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From my window;

The window that is, of my little box-room. I refer to it affectionately as, " the bunker". No not the window, the room f'chris' sakes. I call the room my bunker. Oh dear, bear with me eh. It's Sunday lunchtime and things are a little hazy, but the mist IS clearing.
Just staying awake all day on a Saturday, having been awake since mid-afternoon and worked a Friday night-shift, outside battling the elements ( fooking cold ones at that) i won't dwell on it but well, it's tiring, y'know? Now, where was i? Oh yes, the window. The bunker-window, my view with a room, and first off it's those leaf-monsters or rather, what remains of those once productive runner-bean wigwam set-ups. You know, three canes set a foot or so apart at the base, then tied together at the tips to support the bean-stalks.
Now, after a few days of bitter cold winds and nights of temperatures that bordered on freezing ( i know, i was out there working in it ) the few remaining leaves hang like boiled cabbage ( Savoy. Of course ) have reduced those leafy stooges to pillars of twitch. Ghosts of their former selves and they actually look quite eerie, bedraggled. Wouldn't want to see those things suddenly appearing out of the fog whilst hungover from a boozy night before.

Behind them stands Larchie.

Good old reliable, dependable, Larchy. The colour his wood-stain is fading, a fresh coating wouldn't go amiss, he has been there a few years now, more years than i care to remember, and it's beginning to show. But, he's there, tall and upright, loud and proud, like some old sentry of yesteryear. If only he could talk eh? What do you know Larchie? What do you know?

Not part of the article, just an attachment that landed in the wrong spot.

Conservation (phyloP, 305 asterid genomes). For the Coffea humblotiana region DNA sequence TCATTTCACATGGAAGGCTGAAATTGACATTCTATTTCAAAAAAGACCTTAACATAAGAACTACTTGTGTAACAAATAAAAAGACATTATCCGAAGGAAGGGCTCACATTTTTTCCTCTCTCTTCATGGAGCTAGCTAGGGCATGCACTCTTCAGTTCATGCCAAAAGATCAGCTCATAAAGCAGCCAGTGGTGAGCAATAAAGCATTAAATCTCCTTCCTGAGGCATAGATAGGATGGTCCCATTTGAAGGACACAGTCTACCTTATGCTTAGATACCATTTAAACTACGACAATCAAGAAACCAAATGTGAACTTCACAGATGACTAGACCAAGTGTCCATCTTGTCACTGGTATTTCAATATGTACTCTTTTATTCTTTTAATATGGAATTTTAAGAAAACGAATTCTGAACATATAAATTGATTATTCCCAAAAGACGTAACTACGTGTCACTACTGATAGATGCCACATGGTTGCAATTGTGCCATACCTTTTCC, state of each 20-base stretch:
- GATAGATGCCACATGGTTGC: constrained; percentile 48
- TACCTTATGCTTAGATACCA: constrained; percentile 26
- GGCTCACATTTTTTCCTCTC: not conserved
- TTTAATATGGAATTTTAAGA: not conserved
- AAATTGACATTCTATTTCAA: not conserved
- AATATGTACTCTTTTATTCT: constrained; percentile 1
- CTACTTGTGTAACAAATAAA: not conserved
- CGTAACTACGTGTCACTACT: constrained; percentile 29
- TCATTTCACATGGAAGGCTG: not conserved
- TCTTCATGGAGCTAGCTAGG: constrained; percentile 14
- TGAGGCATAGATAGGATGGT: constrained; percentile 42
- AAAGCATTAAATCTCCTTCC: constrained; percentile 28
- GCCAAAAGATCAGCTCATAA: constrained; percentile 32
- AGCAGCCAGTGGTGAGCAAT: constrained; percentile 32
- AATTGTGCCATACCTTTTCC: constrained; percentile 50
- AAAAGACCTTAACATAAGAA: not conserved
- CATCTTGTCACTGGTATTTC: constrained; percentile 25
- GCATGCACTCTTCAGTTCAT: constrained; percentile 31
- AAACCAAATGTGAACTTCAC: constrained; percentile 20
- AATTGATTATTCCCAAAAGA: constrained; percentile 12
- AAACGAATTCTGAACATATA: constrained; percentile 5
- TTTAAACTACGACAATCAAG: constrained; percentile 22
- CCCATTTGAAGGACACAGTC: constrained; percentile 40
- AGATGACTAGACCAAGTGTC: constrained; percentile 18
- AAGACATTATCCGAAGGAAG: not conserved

Beyond old Larchie, into the garden two doors up stands a shed. To call it a shed requires imagination. It just stands there idle. A box-shaped construction of corrugated tin. With sloping over-hanging roof and no door.
I love the sight of that old thing. Poor old neglected tinnie.
I suppose that it's an affection that harks back to my childhood. Long summer days roaming the fields and an allotment area that, sold to developers to make way for an industrial estate, and left to it's own devices, was a great place to play.
What wouldn't give for a cosy little garden shed with that tin exterior with it's gnarled edges. Even i can dream.

And beyond that? I can't really see much from here, nor would i want to, i think. " Sink-estates", see one and you've seen them all.

Dithering with my new best friend Woodgate Cider, courtesy of the new Lidl store that just oponed in Stugely,and that's another story.

Bunker daze.



loved it man....going my fav pub tomorrow...i will toast to your good health when i'm pissed and offer some unsuspecting bystander my philosophy on life and leave him/her all a dither

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